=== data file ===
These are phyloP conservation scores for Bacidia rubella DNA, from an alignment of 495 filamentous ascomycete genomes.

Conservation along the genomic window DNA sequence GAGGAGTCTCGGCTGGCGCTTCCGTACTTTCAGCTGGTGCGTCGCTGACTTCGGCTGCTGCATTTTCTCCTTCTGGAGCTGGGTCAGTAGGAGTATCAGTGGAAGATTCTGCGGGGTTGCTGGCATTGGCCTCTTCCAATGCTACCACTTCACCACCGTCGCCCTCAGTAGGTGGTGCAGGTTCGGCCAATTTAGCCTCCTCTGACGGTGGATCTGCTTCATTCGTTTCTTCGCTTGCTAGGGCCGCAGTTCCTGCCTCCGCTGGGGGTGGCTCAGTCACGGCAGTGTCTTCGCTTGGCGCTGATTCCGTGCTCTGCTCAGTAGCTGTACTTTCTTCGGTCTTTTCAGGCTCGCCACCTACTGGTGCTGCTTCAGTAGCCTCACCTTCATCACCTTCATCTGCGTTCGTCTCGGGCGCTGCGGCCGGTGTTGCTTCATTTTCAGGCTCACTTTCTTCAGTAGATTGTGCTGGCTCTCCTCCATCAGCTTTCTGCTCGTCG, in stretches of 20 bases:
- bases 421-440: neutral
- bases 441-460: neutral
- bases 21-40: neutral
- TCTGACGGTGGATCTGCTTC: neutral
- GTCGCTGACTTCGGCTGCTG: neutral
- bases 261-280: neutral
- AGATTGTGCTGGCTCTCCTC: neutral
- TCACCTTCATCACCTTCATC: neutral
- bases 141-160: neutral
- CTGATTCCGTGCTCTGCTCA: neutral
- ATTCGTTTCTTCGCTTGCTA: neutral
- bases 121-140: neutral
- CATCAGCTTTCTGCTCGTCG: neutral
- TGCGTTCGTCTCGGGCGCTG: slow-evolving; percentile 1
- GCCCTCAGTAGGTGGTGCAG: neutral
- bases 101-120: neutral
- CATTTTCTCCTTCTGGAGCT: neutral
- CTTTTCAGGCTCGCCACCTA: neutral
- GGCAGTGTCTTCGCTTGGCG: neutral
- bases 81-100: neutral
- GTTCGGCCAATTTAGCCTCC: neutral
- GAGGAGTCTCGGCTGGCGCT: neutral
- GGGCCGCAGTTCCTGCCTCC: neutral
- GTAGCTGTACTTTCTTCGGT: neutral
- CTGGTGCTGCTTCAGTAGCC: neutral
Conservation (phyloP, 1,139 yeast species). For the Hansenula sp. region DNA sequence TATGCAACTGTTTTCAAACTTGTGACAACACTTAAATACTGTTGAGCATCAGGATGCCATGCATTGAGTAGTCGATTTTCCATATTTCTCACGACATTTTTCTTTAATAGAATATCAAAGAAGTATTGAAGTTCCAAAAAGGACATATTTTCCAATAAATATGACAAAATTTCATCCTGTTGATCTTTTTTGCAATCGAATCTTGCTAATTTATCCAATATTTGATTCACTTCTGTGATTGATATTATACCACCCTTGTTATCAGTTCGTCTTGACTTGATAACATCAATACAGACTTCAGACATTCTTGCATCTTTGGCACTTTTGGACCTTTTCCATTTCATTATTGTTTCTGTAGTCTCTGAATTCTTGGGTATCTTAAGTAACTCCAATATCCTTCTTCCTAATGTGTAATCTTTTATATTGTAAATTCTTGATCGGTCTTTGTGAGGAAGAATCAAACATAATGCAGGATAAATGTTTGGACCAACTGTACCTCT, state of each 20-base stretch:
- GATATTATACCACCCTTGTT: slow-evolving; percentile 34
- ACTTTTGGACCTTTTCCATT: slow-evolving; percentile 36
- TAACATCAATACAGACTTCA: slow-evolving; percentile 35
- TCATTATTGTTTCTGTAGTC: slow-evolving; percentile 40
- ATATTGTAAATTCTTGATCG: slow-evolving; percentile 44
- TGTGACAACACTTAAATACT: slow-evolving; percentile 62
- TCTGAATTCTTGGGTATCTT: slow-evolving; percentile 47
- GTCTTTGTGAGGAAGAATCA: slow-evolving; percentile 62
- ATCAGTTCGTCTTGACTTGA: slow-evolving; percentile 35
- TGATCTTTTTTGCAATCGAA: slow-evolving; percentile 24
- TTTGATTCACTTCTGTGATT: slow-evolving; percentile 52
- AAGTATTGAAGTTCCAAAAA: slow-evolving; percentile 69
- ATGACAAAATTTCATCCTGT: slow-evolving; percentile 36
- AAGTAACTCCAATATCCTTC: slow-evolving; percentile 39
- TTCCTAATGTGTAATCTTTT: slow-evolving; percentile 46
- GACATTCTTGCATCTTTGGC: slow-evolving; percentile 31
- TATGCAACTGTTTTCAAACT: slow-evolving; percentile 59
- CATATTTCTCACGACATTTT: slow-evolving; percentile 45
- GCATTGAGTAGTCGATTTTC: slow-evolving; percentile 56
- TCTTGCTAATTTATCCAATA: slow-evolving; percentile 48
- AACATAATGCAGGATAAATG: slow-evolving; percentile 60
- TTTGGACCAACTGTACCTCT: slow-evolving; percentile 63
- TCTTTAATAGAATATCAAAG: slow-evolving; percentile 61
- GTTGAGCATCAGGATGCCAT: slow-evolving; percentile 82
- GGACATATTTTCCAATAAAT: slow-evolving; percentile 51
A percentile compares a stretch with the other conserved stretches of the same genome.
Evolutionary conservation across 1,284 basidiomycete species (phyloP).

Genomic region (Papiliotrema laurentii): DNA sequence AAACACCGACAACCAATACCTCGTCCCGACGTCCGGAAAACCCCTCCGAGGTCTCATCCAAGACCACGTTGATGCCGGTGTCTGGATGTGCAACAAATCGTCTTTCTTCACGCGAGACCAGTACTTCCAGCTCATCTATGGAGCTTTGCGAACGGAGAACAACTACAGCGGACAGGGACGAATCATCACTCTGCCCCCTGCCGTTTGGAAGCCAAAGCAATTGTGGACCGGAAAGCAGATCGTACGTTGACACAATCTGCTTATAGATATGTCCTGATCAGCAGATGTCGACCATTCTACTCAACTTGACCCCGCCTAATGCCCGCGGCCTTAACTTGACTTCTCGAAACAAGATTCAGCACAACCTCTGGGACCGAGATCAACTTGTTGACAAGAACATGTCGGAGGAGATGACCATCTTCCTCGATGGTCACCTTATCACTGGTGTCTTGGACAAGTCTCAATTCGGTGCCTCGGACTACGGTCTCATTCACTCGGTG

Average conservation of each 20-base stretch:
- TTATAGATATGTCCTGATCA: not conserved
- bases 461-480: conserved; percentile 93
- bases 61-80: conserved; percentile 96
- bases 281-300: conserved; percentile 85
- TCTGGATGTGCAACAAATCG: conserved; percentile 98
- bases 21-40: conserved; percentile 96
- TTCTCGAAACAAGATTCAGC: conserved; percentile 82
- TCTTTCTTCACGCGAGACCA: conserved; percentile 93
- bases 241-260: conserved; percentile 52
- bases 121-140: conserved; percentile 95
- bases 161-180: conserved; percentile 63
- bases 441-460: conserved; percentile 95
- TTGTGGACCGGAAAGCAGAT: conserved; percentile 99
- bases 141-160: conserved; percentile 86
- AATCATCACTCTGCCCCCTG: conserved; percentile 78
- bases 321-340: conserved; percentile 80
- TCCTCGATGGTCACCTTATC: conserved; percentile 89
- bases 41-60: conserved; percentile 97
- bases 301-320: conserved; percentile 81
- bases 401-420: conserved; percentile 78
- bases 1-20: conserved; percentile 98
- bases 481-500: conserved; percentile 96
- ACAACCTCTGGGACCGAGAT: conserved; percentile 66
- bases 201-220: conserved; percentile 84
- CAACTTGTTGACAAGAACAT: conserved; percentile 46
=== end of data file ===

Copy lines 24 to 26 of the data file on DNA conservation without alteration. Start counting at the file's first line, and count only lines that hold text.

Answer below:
- GAGGAGTCTCGGCTGGCGCT: neutral
- GGGCCGCAGTTCCTGCCTCC: neutral
- GTAGCTGTACTTTCTTCGGT: neutral